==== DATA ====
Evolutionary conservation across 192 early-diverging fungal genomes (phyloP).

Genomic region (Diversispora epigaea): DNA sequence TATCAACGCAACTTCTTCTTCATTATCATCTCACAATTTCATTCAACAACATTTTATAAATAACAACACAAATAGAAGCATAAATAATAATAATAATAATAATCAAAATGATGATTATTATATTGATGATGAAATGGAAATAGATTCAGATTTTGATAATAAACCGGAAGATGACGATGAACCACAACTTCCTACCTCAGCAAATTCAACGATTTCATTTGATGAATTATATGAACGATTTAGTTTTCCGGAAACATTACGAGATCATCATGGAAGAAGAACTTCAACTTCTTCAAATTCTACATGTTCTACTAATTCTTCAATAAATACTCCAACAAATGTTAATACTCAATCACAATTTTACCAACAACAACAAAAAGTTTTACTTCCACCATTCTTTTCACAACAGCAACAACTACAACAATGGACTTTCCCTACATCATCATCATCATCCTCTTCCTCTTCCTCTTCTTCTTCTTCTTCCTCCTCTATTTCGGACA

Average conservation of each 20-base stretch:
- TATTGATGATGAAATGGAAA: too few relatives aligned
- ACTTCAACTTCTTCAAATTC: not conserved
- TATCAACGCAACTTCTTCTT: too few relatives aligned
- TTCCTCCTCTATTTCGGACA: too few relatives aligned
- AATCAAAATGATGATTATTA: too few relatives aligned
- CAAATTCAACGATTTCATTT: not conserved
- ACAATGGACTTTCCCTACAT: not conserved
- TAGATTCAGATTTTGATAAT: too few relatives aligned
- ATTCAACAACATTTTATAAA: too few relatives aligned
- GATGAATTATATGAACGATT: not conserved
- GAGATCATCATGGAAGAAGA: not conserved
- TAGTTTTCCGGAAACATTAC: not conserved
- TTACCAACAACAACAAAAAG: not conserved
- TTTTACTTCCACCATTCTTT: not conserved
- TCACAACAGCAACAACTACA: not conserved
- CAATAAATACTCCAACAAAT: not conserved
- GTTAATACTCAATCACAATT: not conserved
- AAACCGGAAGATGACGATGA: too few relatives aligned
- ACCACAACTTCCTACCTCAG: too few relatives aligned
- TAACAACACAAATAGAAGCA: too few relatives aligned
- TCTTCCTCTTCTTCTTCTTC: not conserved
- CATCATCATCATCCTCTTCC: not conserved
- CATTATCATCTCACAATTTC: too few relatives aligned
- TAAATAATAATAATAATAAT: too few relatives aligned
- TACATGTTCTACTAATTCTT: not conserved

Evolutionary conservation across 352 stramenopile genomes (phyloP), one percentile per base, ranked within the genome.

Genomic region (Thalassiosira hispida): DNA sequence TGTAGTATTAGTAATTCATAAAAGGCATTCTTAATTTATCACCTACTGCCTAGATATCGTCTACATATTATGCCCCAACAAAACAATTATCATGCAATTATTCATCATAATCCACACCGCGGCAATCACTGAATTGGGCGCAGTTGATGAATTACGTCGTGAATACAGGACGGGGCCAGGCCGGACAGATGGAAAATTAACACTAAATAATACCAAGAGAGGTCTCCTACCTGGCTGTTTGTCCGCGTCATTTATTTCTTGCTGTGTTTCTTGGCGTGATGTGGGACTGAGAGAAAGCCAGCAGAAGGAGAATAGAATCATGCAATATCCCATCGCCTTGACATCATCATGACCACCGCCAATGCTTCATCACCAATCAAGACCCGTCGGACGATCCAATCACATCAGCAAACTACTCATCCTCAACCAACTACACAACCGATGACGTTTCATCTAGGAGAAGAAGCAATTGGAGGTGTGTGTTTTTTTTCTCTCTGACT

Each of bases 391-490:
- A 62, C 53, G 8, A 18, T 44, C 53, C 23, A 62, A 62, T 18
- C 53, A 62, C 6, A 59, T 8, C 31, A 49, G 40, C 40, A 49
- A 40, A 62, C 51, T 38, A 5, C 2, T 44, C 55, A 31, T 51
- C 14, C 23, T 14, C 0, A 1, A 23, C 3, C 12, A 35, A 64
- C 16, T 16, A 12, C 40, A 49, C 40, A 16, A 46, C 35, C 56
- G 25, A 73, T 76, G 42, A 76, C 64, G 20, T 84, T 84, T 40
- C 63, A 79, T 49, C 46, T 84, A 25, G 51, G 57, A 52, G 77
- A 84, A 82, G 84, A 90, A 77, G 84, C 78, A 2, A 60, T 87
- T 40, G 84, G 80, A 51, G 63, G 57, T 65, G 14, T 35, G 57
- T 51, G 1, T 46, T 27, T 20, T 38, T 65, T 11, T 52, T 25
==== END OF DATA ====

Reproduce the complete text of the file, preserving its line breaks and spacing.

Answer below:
Evolutionary conservation across 192 early-diverging fungal genomes (phyloP).

Genomic region (Diversispora epigaea): DNA sequence TATCAACGCAACTTCTTCTTCATTATCATCTCACAATTTCATTCAACAACATTTTATAAATAACAACACAAATAGAAGCATAAATAATAATAATAATAATAATCAAAATGATGATTATTATATTGATGATGAAATGGAAATAGATTCAGATTTTGATAATAAACCGGAAGATGACGATGAACCACAACTTCCTACCTCAGCAAATTCAACGATTTCATTTGATGAATTATATGAACGATTTAGTTTTCCGGAAACATTACGAGATCATCATGGAAGAAGAACTTCAACTTCTTCAAATTCTACATGTTCTACTAATTCTTCAATAAATACTCCAACAAATGTTAATACTCAATCACAATTTTACCAACAACAACAAAAAGTTTTACTTCCACCATTCTTTTCACAACAGCAACAACTACAACAATGGACTTTCCCTACATCATCATCATCATCCTCTTCCTCTTCCTCTTCTTCTTCTTCTTCCTCCTCTATTTCGGACA

Average conservation of each 20-base stretch:
- TATTGATGATGAAATGGAAA: too few relatives aligned
- ACTTCAACTTCTTCAAATTC: not conserved
- TATCAACGCAACTTCTTCTT: too few relatives aligned
- TTCCTCCTCTATTTCGGACA: too few relatives aligned
- AATCAAAATGATGATTATTA: too few relatives aligned
- CAAATTCAACGATTTCATTT: not conserved
- ACAATGGACTTTCCCTACAT: not conserved
- TAGATTCAGATTTTGATAAT: too few relatives aligned
- ATTCAACAACATTTTATAAA: too few relatives aligned
- GATGAATTATATGAACGATT: not conserved
- GAGATCATCATGGAAGAAGA: not conserved
- TAGTTTTCCGGAAACATTAC: not conserved
- TTACCAACAACAACAAAAAG: not conserved
- TTTTACTTCCACCATTCTTT: not conserved
- TCACAACAGCAACAACTACA: not conserved
- CAATAAATACTCCAACAAAT: not conserved
- GTTAATACTCAATCACAATT: not conserved
- AAACCGGAAGATGACGATGA: too few relatives aligned
- ACCACAACTTCCTACCTCAG: too few relatives aligned
- TAACAACACAAATAGAAGCA: too few relatives aligned
- TCTTCCTCTTCTTCTTCTTC: not conserved
- CATCATCATCATCCTCTTCC: not conserved
- CATTATCATCTCACAATTTC: too few relatives aligned
- TAAATAATAATAATAATAAT: too few relatives aligned
- TACATGTTCTACTAATTCTT: not conserved

Evolutionary conservation across 352 stramenopile genomes (phyloP), one percentile per base, ranked within the genome.

Genomic region (Thalassiosira hispida): DNA sequence TGTAGTATTAGTAATTCATAAAAGGCATTCTTAATTTATCACCTACTGCCTAGATATCGTCTACATATTATGCCCCAACAAAACAATTATCATGCAATTATTCATCATAATCCACACCGCGGCAATCACTGAATTGGGCGCAGTTGATGAATTACGTCGTGAATACAGGACGGGGCCAGGCCGGACAGATGGAAAATTAACACTAAATAATACCAAGAGAGGTCTCCTACCTGGCTGTTTGTCCGCGTCATTTATTTCTTGCTGTGTTTCTTGGCGTGATGTGGGACTGAGAGAAAGCCAGCAGAAGGAGAATAGAATCATGCAATATCCCATCGCCTTGACATCATCATGACCACCGCCAATGCTTCATCACCAATCAAGACCCGTCGGACGATCCAATCACATCAGCAAACTACTCATCCTCAACCAACTACACAACCGATGACGTTTCATCTAGGAGAAGAAGCAATTGGAGGTGTGTGTTTTTTTTCTCTCTGACT

Each of bases 391-490:
- A 62, C 53, G 8, A 18, T 44, C 53, C 23, A 62, A 62, T 18
- C 53, A 62, C 6, A 59, T 8, C 31, A 49, G 40, C 40, A 49
- A 40, A 62, C 51, T 38, A 5, C 2, T 44, C 55, A 31, T 51
- C 14, C 23, T 14, C 0, A 1, A 23, C 3, C 12, A 35, A 64
- C 16, T 16, A 12, C 40, A 49, C 40, A 16, A 46, C 35, C 56
- G 25, A 73, T 76, G 42, A 76, C 64, G 20, T 84, T 84, T 40
- C 63, A 79, T 49, C 46, T 84, A 25, G 51, G 57, A 52, G 77
- A 84, A 82, G 84, A 90, A 77, G 84, C 78, A 2, A 60, T 87
- T 40, G 84, G 80, A 51, G 63, G 57, T 65, G 14, T 35, G 57
- T 51, G 1, T 46, T 27, T 20, T 38, T 65, T 11, T 52, T 25